Ruadhán has been a traditional Hellenic polytheist for about a decade, and has also maintained devotions to Eros and Apollon most of that time; his status as a devotee of Nyx is more recent. He also paints, makes music, makes jewellery, and writes novels set in the Mod Revival (UK) and Swampie (Oz) subcultures of the 1980s. He also gets a lot of odd little experiences that he jokes will forever render him an insufferable Goth.

[review] The Urban Primitive by Raven Kaldera and Tannin Schwartzstein

urban-primitive-kaldera-schwartzsteinTitle: The Urban Primitive: Paganism in the Concrete Jungle

Authorship: Raven Kaldera & Tanin Schwartzstein
Publisher: Llewellyn International
Year Published: 2002, First Edition
ISBN: 0738702595

I first want to say that I scrapped my first draft of this review because, as odd as this may sound, I thought it was unintentionally mean, well beyond anything this book, which is full of problems, deserves. I also got really self-conscious that some might interpret it as a personal attack against one of its authors, Raven Kaldera, who I honestly want to like (he’s one of the few people amongst the FTM spectrum on FetLife who is seriously realistic about TS/TG issues, even if some of the things he’s written for the public about the TS/TG community and his own transition may seem problematic, especially out of context or if one is making a habit of projecting), and so I really wanted to like one of the few books published (only three, ever, that I’m aware of) about urban pagan and polytheist spirituality —as odd as I find it that some-one who proudly runs a rural homestead would get involved in a book about urban spirituality, I was optimistic, at first, and still believe that even the most awful parts were included with the best intentions.

Tanin Schwartzstein’s introduction is wonderful and very welcoming to those whose spirituality is urban-centred —dare I say, I even saw bits of my own experiences in the recollection and lamentation of a pagan community that dismisses the city as “cold” and spiritually “dead”, especially as one whose experiences are of anything but. I’m also convinced that she’s responsible for some of the best parts of the book that follows (though I assign equal blame for the worst parts, cos if either of them knew better, one of them should have caught it and revised).

I love that this book is written for those with limited income in mind, and offers detailed suggestions on the arts of dumpster diving, thrift store combing, and frugal resources that are not only kind to one’s wallet, but also the environment. There are several helpful lists in this book for herbs, incenses, stones, even colours, and their uses in different purposes. One of the best parts is even an entire chapter dedicated to common plants found in most cities in North America, and their purposes and meanings. Another list is even specifically for suggestions on budget-minded substitutions for scented oils, and suggestions on budget-conscious or scavenged items to use in rituals, like a piece of broken glass for rituals that need a blade and you don’t have a blade, or using stumps of candles rather than tea lights in travel kits for altars or shrines. Let me tell you, after years of looking through “pagan 101” books in the mid-1990s that made it seem like one needs a middle-class income to even start out as a Pop Wicca nub, it’s refreshing to see that, barely more than a year into the Twenty-First Century, there was finally a book that made it indisputably clear that ritual tools could be scavenged or otherwise obtained with little or no expense, and one needn’t be financially comfortable to practise pagan religions —sure, nothing beats what the ritual recommends, nobody is arguing that, but if you think burning herbs is “too expensive”, it’s really only cos you don’t know enough about where you live, and this book offers an adequate primer for that knowledge.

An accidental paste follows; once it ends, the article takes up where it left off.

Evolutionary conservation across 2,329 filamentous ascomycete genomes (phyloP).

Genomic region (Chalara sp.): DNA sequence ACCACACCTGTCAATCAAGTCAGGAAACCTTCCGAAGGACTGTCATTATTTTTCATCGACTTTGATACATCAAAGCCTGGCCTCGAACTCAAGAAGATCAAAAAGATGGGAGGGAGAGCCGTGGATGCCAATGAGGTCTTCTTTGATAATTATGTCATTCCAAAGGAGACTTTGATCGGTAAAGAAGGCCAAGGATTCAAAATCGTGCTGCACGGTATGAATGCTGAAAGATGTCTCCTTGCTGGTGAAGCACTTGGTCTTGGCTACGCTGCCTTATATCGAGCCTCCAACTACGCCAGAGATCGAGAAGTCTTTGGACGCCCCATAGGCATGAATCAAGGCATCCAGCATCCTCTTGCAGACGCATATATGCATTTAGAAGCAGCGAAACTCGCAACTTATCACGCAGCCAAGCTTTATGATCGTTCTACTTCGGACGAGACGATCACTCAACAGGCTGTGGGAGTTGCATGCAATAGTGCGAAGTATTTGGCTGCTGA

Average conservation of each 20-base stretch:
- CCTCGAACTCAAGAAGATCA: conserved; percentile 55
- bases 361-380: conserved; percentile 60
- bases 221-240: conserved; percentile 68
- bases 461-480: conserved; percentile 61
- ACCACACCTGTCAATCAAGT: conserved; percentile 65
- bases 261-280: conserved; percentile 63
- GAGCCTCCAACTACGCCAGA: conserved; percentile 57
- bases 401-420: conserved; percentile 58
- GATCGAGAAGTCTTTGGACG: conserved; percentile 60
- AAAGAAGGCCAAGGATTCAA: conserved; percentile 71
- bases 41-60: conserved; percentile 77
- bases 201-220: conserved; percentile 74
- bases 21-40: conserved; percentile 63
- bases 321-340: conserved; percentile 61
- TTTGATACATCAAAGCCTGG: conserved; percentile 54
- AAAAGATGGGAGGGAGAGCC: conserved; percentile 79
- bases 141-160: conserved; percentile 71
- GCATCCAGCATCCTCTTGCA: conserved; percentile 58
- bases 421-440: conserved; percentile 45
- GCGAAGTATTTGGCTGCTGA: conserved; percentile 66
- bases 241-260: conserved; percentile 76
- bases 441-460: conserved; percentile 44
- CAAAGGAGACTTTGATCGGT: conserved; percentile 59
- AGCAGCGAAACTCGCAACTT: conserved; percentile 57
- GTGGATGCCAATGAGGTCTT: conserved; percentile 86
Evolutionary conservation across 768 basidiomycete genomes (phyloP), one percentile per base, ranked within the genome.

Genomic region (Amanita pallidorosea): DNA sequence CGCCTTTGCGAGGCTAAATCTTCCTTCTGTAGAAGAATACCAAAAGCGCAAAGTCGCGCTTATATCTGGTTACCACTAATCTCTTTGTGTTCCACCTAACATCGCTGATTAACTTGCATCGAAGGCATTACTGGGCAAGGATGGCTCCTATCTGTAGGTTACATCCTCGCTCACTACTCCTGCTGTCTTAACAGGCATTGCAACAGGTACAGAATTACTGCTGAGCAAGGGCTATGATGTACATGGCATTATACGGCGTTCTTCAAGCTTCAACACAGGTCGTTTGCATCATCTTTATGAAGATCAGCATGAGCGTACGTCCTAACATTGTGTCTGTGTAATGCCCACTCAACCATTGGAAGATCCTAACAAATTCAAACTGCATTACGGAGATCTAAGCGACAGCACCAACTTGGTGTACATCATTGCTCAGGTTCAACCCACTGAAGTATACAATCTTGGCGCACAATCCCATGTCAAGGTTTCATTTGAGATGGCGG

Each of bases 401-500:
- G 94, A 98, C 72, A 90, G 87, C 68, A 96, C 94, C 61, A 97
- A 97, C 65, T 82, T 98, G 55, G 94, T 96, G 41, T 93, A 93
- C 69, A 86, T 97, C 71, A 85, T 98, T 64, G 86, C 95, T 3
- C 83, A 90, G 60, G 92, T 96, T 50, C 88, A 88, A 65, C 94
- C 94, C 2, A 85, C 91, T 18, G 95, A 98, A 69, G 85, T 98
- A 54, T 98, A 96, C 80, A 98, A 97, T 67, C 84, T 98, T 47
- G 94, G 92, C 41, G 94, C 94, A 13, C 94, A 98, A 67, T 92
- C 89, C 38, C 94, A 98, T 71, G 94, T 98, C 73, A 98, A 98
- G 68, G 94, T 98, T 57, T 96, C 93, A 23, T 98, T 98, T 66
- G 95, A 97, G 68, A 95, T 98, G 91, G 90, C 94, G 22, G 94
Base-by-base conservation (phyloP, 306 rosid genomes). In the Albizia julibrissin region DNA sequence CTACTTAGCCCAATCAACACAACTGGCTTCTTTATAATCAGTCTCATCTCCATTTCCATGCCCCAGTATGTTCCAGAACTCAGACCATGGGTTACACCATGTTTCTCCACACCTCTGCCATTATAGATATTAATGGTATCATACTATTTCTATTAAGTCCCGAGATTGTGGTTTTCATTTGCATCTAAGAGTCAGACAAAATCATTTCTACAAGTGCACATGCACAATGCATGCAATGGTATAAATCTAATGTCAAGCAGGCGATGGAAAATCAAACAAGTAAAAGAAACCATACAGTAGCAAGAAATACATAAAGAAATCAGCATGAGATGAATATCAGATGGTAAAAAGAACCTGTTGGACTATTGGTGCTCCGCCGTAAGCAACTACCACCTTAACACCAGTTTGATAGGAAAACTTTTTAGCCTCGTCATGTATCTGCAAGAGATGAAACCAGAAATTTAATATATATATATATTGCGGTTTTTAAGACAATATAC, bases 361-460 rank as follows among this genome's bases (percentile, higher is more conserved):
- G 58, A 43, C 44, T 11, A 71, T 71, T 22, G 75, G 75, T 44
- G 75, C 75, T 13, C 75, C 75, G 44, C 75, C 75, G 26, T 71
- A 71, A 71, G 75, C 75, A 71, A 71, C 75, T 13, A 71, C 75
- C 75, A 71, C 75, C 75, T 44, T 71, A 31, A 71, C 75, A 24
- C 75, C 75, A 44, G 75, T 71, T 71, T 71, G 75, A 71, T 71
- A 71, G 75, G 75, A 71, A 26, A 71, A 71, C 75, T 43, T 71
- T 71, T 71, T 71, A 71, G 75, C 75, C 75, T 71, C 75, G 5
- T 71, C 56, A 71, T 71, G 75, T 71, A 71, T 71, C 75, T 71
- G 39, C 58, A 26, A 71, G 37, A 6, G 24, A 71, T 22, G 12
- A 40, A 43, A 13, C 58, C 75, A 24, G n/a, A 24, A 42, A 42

It’s also nice that this book is written for not just those who thrive in cities, but for those who live in the city out of necessity. I may not personally understand the appeal of rural life, but I understand the necessity on a fundamental level, and I at least understand that, for some reason barbaros to myself, there are those who prefer a pastoral lifestyle and may only be living in the city’s walls for the work, or school, or family obligations, so adequate coping mechanisms seem like a fair inclusion.